Saturday, May 04, 2024

Reliquary Busts of the Chapel of St Januarius in Naples

The Italian city of Naples keeps three feasts in honor of its Patron St Januarius, the relics of whose blood famously liquify on all three occasions. His principal feast, the anniversary of his martyrdom, is on September 19, but today, the Saturday before the first Sunday of May, there is a commemoration of the translation of his relics (one of several) from Pozzuoli, about 9 miles to the west, the place where he died during the persecution of Diocletian, ca. 305 AD. The third feast, on December 16th, commemorates a miracle which took place in 1631, when he stopped an especially powerful lava flow from Mt Vesuvius that threatened to destroy the city’s winter grain supply.

The Martyrdom of St Januarius in the Amphiteater at Pozzuoli, 1636, by Artemisia Gentileschi (1593-1653). Public domain image from Wikimedia Commons.
Januarius was in point of fact bishop of neither Naples nor Pozzuoli, but of Benevento, about 33 miles to the north-east of Naples. In the Middle Ages, a large part of his relics were transferred to the important monastery of Monte Vergine, and from there to the cathedral of Naples only at the very end of the 15th century. In the wake of a horrific plague that devastated the city between 1526 and 1529 (worsened by the events of a series of major military conflicts), the Neapolitans made a vow to build a new chapel to house them; in classic southern Italian fashion, the project was not even begun until 80 years later, and not completed until 1646. The result, however, is one of the most splendid Baroque chapels in all of Europe.

The chapel also boasts a collection of 54 extremely fine silver reliquary busts of the city’s various patrons and other popular Saints, all made by artisans from the city and environs in an era when the art of silversmithing was at its height. At the December feast, the blood relic and several of these busts are carried in procession from the cathedral down to the nearby church of St Clare. The streets of central Naples are very narrow; I once went there for this feast (generally the least crowded of the three), and got to see the liquified blood moving around in its reliquary only a few feet away from me as it passed by on the way back to the cathedral.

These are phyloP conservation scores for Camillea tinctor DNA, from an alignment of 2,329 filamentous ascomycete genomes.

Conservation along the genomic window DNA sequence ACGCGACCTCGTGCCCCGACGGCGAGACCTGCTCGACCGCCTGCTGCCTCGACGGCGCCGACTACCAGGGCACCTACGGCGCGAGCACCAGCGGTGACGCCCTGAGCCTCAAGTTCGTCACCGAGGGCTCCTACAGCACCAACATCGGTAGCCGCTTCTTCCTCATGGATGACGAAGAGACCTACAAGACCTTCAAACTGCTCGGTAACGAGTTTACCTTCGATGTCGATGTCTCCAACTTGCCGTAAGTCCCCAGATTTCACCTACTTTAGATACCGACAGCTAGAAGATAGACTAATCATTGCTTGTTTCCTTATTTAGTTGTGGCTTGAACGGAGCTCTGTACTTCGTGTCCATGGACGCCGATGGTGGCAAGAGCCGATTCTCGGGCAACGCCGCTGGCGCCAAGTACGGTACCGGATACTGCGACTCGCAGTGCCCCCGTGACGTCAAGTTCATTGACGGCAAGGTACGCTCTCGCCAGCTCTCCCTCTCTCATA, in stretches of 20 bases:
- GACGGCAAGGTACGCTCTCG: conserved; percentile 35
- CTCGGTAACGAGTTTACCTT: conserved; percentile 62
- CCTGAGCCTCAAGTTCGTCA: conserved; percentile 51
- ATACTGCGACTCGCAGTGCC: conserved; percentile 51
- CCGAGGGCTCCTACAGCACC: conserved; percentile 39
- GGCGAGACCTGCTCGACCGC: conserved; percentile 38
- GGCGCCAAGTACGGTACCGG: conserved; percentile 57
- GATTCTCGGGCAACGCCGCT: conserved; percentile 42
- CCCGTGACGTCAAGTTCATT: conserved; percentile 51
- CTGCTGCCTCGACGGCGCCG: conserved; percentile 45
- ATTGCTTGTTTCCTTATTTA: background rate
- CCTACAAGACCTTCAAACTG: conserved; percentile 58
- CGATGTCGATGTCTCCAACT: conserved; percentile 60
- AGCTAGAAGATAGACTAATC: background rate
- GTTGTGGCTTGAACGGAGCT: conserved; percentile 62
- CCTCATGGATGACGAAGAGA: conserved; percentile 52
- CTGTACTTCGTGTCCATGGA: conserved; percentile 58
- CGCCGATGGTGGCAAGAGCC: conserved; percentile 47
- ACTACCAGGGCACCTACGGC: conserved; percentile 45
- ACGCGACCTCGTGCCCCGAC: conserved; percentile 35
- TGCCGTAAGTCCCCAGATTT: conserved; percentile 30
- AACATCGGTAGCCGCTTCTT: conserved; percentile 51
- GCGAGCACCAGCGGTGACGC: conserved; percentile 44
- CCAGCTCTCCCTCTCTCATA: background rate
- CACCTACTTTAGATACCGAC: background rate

Our friend Mr John Ryan Debil of The Home Oratory just visited Naples, and kindly agreed to share with us these pictures which he took of the busts (not all of them) – gratias tibi quam maximas, optime! (I don’t know who the last two Saints are; if you can identify them, please be so good as to leave a note in the combox. UPDATE: thanks to reader SMJ for identifying one of them, and correcting my mistake on another Saint.) 
St Joachim holding the Virgin Mary
St Anne
St Augustine
St Joseph
St Philip Neri
St Francis Caracciolo, a Neapolitan nobleman and one of the founders of the Congregation of Clerks Regular Minor (nicknamed in Italian “Caracciolini”). Originally called Ascanio, he had just been ordained a priest when a letter addressed to a kinsman of the same name was mistakenly delivered to him, in which Fr Giovanni Adorno, a priest of Genova, asked him to join a new congregation of Clerks Regular that would unite both the active and contemplative lives. Caracciolo joined the congregation, taking Francis as his name in religion in honor of St Francis of Assisi; when Adorno died in 1593, he succeeded him as superior for seven years. One of the pillars of the Congregation’s life since its inception has been perpetual adoration of the Blessed Sacrament, which is kept up by all the members of their houses in rotation. They also have a fourth vow never to seek out any kind of office within the Order or the Church, and the words “Votum non ambiendi dignitates – a vow of not seeking out dignities” are written on the book in his hand. His feast is kept on June 4th.
The Immaculate Conception
St Alphonsus Liguori, counted as a native son of Naples, since the town where he was born in 1697, Marianella, was later absorbed into the city.
St Dominic; the tiny church in his hand gives no idea of the enormous Dominican church and house in Naples, the place where St Thomas Aquinas (born to a noble family in the kingdom of Naples) heard the crucifix speak to him and say, “Thou hast written well of me, Thomas; what reward would thou have?”, to which he replied, “Nothing but Thyself, Lord.”
St Gertrude (“Geltrude” in Italian.) 
St Francis, holding the Franciscan Rule.
St Michael
St John the Baptist
St Roch
St Paschal Baylon, a Spanish Franciscan lay brother famous for his devotion to the Eucharist, and patron of Eucharistic Congresses (feast on May 17.)
The Archangel Raphael and Tobias
St Mary Magdalene
St Emygdius, bishop of Ascoli Piceno in the Marches, who is popular throughout Italy as a patron to invoke against earthquakes, which, as one might imagine, are common in the region which also has the only active volcano on mainland Europe.
St Irene of Thessalonica, Patroness of Naples against lightning.

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